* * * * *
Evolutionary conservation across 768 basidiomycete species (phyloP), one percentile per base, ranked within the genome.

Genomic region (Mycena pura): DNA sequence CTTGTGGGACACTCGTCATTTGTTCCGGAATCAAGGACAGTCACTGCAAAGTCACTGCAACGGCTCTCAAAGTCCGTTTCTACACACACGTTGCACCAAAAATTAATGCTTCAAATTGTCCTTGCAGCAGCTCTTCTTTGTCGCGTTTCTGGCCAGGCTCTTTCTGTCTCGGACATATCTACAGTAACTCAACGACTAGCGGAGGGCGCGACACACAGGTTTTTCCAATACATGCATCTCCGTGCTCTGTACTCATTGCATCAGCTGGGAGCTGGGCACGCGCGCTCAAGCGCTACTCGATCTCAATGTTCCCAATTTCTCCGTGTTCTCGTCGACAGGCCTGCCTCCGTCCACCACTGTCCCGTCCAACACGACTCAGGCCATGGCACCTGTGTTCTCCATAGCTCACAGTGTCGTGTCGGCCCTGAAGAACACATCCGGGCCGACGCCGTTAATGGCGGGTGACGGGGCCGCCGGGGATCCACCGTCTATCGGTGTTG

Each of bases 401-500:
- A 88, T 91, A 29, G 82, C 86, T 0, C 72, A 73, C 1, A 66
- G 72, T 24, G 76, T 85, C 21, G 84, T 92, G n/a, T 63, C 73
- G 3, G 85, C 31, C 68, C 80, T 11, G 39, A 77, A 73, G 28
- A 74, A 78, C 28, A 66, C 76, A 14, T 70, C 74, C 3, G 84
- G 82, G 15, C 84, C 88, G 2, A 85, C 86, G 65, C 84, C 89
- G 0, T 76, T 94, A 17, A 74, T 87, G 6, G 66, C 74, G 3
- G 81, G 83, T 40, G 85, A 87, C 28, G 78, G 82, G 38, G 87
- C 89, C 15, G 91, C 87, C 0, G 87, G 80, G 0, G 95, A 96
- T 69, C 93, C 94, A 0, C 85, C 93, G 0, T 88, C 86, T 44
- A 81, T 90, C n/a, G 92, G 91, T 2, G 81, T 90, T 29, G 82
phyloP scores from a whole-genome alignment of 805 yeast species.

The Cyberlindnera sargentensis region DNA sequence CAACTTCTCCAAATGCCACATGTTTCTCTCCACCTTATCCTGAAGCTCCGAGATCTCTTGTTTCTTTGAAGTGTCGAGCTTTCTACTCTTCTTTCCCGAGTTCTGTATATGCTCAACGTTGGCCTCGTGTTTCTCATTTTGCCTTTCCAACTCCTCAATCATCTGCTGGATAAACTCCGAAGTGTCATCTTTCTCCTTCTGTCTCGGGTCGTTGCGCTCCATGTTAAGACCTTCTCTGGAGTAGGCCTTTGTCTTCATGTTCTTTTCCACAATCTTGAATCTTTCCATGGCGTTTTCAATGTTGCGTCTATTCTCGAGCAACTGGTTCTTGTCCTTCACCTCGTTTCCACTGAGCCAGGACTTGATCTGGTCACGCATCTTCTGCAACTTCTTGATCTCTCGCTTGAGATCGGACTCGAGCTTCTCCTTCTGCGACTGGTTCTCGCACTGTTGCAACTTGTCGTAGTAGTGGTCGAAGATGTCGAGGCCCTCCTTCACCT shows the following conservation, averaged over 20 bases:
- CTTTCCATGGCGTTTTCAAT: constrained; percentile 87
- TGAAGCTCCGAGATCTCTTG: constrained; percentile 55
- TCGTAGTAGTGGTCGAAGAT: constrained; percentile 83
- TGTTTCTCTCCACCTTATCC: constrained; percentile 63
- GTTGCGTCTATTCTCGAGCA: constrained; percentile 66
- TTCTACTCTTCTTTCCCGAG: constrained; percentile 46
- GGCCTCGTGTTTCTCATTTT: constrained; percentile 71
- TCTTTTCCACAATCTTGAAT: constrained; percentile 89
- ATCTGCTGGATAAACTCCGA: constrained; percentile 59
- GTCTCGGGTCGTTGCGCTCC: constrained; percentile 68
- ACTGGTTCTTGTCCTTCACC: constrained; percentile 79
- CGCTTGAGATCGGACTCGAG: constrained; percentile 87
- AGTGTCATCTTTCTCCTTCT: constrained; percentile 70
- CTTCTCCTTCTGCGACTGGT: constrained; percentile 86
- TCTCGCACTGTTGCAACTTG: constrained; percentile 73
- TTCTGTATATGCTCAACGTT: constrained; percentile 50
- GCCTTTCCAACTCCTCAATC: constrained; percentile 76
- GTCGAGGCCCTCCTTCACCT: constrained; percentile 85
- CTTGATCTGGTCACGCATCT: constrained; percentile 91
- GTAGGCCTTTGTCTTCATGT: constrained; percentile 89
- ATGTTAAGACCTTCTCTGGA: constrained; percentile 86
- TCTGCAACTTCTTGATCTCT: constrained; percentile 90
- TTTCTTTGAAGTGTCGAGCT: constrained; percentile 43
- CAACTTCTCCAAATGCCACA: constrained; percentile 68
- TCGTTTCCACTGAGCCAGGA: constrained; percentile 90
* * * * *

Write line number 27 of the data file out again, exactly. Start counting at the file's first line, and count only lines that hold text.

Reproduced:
- CGCTTGAGATCGGACTCGAG: constrained; percentile 87